Pat Clark

“Mad Men” ends on a hillside high note

“Mad Men” went out on a high note. Pictured, from left, John Slattery as Roger Sterling, Jon Hamm as Don Draper, Vincent Kartheiser as Pete Campbell, Christina Hendricks as Joan Harris and Kevin Rahm as Ted Chaough.
“Mad Men” went out on a high note. Pictured, from left, John Slattery as Roger Sterling, Jon Hamm as Don Draper, Vincent Kartheiser as Pete Campbell, Christina Hendricks as Joan Harris and Kevin Rahm as Ted Chaough. AMC

In the end, they all went on with their lives.

No, we don’t know what trajectory those lives will take past the final episode Sunday night of “Mad Men,” much like we didn’t know what the next of the seven seasons would hold at the end of each previous one during the superlative run of the AMC show.

It’s just that this time, we never will. But show creator Matthew Weiner set us up in the wonderful final episode with a pretty good idea of how each of the main characters would go on past the series.

Like any series finale, there will be detractors, but – for the most part – the last episode of one of my all-time favorite dramas satisfied. All of the characters were set out on their next life chapters, mostly all happily.

Joan, who had been objectified and led around by men her entire life, decided that she’d rather be her own boss, even if it meant not being with the man she truly loved. She opened her own business in her apartment, ready to take on the world of commercial film production.

Roger went on another crazy love adventure, always a jokester, always a survivor. It was the most simple of the endings, but aside from comic relief and an occasional pointed insight, Roger never really was much deeper than his own mommy issues.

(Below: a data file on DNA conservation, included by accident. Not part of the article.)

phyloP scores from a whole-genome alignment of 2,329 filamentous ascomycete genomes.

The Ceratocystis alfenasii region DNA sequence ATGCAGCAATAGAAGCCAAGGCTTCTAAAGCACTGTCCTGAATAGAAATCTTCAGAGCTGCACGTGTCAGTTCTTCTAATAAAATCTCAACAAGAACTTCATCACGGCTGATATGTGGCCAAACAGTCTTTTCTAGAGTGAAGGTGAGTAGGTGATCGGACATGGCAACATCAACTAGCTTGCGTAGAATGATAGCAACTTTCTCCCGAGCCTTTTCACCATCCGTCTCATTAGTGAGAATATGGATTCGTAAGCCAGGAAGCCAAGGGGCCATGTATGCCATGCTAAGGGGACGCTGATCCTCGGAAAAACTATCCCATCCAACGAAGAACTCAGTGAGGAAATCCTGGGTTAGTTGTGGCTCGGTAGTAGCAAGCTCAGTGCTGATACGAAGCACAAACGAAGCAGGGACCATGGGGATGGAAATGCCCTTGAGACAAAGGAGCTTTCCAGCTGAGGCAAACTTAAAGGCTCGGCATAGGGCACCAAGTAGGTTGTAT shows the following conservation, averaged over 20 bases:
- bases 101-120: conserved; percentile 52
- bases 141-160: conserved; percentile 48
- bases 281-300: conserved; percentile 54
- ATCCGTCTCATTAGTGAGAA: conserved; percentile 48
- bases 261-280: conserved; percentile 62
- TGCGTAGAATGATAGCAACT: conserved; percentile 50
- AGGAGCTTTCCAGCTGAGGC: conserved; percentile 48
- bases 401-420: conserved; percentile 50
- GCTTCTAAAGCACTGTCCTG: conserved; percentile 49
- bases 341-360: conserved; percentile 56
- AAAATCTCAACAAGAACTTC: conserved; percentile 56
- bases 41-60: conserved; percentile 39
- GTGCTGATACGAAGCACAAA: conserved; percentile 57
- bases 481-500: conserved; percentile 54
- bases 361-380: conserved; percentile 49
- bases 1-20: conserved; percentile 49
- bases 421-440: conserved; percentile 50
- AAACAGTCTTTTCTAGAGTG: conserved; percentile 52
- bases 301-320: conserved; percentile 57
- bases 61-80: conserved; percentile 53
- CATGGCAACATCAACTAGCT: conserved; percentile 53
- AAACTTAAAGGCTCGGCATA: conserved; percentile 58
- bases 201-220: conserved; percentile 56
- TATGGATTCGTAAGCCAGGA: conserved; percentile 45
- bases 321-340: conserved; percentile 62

Yes, the Peggy and Stan love story seemed rushed at the end, but viewers had seen their fate coming for a long time. We all knew Peggy and Stan would end up together. Still, it was the weakest link in an otherwise outstanding season and episode. The realization of their workplace romance seemed a little too pat. But at the same time, Peggy ended up with exactly whom she needed and wanted: a creative type who understood her need to be successful at her own career in a man’s world.

It also was right that Peggy stayed at McCann-Erickson rather than joining Joan, who asked her to be a partner in that new business venture. Peggy always was a pragmatist, and being at McCann-Erickson was the safe bet.

As for Pete, he got out of things maybe in the nick of time. He regained his family and got as far away from Madison Avenue as one might imagine, moving to Kansas for a new job and a new life. Instead of clicking together ruby red shoes, he hopped on a personal plane.

Betty’s story was the most tragic, but someone was going to have to succumb to the constant cigarette use of the 1960s. While Betty’s story was ending, Sally’s was shifting. She was forced to grow up, to mature quickly and take care of her brothers. Hardly an unusual story, as so many other people have had to do the same in their lives.

And of course there was Don. The most important character in the “Mad Men” world, the one whose future was the most talked about, whose ending was the most anticipated.

While some seem to think there was an ambiguity to the ending for Don, there really wasn’t even a glimmer of doubt as to what would happen next for the antihero of the show.